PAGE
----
And he added: "I pledge to you that I will be there next January on the floor of the United States Senate."
That had special meaning given the bleak prognosis Kennedy faces with his disease.
"The hope rises again and the dream lives on," he said after his seven minutes at the microphone, minutes of high and unexpected drama for delegates waving thousands of Kennedy signs, cheering as he came and as he stepped away into the arms of his wife, Vicki.
"My fellow Democrats, my fellow Americans, it is so wonderful to be here," he said. "And nothing, nothing is going to keep me away from this special gathering ..."
Kennedy flew to Denver Sunday night, and his first stop was a hospital, where doctors examined him. His physicians had been wary of the trip, especially his exposure to crowds, given the weakness of his immune system after weeks of chemotherapy and radiation treatments. The brain cancer was diagnosed after he collapsed in May in Hyannis Port, Mass. After brain surgery in June, he had remained at home, save for a brief trip to Washington to cast a Senate vote on July 10 for Medicare legislation that had been stalled in deadlock.
It was to have been a Kennedy appearance on tape, after a tribute by his niece, Caroline Kennedy. But he came himself, and his performance, if brief, was not frail. "I have come here tonight to change America, to restore its future, to rise to our best ideals and to elect Barack Obama president of the United States," he said.
Kennedy's speech would have been standard convention fare, nothing remarkable, but for his health. It was a striking performance for a man of 76, stricken by cancer. "As I look ahead, I am strengthened by family and friendship," he said. "So many of you have been with me in the happiest days and the hardest days.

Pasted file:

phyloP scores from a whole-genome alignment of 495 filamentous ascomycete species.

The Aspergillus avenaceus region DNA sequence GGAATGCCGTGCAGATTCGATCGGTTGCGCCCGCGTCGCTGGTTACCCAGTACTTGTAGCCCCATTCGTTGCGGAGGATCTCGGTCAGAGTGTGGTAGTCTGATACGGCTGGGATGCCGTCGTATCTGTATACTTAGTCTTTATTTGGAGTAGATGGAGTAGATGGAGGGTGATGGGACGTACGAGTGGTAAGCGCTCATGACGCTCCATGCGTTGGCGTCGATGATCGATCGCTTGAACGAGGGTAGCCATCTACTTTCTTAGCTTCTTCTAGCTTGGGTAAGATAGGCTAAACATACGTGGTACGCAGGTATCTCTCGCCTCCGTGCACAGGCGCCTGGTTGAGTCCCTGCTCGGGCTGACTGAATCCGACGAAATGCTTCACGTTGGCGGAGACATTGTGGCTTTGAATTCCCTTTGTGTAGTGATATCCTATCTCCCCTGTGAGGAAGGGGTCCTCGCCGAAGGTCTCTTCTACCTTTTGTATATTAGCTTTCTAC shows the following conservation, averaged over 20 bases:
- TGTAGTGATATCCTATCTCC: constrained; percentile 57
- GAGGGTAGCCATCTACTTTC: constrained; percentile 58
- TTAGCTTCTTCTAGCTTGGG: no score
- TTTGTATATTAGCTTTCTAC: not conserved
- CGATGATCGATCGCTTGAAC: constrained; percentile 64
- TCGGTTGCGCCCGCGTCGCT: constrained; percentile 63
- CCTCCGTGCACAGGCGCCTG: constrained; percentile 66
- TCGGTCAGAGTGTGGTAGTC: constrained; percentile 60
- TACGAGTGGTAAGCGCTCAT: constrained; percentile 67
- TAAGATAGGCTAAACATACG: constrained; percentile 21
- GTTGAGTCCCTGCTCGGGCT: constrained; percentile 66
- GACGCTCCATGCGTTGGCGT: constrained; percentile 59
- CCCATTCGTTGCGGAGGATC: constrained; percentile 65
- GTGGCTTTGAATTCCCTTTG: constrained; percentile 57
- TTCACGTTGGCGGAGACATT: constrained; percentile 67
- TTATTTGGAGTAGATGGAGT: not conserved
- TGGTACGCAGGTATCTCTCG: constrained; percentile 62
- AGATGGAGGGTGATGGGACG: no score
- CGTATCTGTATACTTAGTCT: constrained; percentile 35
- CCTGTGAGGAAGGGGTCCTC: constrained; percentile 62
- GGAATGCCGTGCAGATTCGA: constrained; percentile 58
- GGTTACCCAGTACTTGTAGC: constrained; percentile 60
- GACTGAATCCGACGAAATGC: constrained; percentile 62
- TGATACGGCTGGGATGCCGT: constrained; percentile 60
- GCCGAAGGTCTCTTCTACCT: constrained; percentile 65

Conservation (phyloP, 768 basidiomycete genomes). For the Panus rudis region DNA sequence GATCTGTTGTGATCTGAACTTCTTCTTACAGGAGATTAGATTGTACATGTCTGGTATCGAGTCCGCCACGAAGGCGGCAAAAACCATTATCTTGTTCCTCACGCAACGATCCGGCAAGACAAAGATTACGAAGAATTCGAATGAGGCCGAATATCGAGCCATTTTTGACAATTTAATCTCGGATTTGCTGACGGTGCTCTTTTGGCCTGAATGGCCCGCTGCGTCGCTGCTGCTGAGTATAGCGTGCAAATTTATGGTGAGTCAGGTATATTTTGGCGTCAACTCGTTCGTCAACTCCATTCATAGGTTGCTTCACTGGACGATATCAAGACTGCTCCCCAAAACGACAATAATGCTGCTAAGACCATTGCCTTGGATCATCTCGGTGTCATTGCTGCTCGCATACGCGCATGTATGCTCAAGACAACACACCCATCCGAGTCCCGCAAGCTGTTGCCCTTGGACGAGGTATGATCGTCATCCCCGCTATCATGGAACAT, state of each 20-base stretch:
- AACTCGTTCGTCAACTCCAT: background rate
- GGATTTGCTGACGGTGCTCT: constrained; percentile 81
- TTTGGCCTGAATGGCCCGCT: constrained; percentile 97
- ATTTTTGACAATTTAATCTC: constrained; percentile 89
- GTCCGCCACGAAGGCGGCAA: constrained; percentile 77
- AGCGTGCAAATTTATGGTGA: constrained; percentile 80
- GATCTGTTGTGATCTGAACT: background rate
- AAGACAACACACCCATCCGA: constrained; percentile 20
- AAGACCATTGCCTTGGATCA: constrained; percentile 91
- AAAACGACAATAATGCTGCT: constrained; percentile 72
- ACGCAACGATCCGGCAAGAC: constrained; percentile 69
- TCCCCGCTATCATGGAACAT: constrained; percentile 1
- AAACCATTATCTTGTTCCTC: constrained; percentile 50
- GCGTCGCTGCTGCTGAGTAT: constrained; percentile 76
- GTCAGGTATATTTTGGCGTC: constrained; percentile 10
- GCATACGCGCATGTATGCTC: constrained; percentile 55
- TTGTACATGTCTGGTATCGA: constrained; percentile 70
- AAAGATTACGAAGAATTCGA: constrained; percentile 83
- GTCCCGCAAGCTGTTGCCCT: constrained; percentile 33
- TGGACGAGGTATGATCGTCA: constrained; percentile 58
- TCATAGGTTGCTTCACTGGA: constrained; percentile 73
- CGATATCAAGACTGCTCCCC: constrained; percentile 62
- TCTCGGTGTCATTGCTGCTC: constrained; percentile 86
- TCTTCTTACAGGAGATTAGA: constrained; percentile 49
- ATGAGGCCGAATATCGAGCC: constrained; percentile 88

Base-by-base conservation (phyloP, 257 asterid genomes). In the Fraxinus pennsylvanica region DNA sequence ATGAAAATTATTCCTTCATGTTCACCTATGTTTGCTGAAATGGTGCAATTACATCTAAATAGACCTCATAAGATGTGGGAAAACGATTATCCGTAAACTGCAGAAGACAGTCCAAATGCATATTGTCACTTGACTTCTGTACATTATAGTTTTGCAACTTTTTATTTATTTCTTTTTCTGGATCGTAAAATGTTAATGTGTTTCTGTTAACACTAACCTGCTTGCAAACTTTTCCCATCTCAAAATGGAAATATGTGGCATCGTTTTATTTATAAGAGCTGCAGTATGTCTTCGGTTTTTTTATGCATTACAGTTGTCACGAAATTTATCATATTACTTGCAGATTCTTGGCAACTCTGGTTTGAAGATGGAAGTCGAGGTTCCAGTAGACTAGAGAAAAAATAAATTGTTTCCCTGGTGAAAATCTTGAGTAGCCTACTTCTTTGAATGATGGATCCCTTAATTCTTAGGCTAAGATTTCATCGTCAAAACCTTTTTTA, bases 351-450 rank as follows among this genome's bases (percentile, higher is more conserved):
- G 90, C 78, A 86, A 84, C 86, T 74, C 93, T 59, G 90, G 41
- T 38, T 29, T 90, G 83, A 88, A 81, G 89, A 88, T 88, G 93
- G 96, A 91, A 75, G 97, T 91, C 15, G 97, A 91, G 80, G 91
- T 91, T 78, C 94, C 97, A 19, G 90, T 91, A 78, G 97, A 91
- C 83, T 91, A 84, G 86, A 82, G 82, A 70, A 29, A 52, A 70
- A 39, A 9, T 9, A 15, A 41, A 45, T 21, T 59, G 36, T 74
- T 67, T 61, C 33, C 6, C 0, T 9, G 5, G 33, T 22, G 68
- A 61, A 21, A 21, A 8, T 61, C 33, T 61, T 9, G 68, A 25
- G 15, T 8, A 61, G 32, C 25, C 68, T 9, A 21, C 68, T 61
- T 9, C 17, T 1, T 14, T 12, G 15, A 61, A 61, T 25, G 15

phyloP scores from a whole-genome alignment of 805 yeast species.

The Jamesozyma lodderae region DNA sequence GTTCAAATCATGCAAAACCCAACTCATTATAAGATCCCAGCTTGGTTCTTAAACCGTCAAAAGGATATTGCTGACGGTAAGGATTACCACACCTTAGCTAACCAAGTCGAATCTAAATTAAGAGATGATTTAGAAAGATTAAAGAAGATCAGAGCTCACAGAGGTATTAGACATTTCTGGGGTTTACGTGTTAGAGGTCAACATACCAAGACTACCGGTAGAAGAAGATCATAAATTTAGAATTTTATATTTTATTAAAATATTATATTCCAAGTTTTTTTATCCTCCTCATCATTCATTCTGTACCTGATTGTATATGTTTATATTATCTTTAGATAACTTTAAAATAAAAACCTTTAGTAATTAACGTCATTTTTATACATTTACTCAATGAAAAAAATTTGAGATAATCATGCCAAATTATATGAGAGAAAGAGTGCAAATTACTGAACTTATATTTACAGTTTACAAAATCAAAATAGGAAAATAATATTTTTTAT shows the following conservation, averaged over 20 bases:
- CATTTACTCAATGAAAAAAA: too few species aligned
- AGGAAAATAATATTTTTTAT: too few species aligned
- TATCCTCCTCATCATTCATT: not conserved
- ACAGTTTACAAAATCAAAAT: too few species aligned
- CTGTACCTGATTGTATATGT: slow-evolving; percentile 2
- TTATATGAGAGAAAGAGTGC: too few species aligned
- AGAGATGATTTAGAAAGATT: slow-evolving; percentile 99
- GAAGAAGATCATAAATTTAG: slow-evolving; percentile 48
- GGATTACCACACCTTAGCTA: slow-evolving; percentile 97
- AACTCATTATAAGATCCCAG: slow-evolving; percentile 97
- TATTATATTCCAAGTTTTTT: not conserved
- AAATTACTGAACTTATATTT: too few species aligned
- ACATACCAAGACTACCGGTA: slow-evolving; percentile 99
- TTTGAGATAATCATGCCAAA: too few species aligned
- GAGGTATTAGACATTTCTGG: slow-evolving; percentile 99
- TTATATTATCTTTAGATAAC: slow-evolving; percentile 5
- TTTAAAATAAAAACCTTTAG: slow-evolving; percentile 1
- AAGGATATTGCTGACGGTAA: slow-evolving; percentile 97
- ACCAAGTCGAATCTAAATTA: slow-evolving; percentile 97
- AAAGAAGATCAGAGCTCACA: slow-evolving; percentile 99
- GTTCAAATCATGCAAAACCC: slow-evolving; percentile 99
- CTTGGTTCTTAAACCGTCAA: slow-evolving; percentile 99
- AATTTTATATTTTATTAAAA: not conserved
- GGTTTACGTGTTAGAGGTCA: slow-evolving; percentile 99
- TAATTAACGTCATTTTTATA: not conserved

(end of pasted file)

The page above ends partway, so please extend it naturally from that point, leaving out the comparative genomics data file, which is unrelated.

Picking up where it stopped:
"Together we have known success and seen failure ... victory and defeat," he said. He said this is the time for victory, for the election of Obama. "For me this is a season of hope ... new hope ... and this is the cause of my life, new hope that we will break the old gridlock ..."
In introducting him, Caroline Kennedy said her uncle "has been a senator for all who believe that the dream has never died." She said "Uncle Teddy" and Obama are "two men who have changed my life and the life of this country.
"Leaders like them come along rarely," she said. "But once or twice in a lifetime, they come along just when we need them the most This is one of those moments."
She said that in this campaign, Obama "has no greater champion" than Kennedy. "When he is president, he will have no stronger partner in the United States Senate," she said.
Before Kennedy's dramatic appearance at the Pepsi Center in Denver, CBSNews.com caught up with one of Kennedy's longtime colleagues, Rep. Barney Frank, D-Mass.
"It's bittersweet," Frank said of the video tribute to Kennedy. "It's a tribute to a man who is very ill, who has been just an incredible force for all of the things that the people at this convention care about. And it's great to be able to see him again, and it's sad to know he's ill."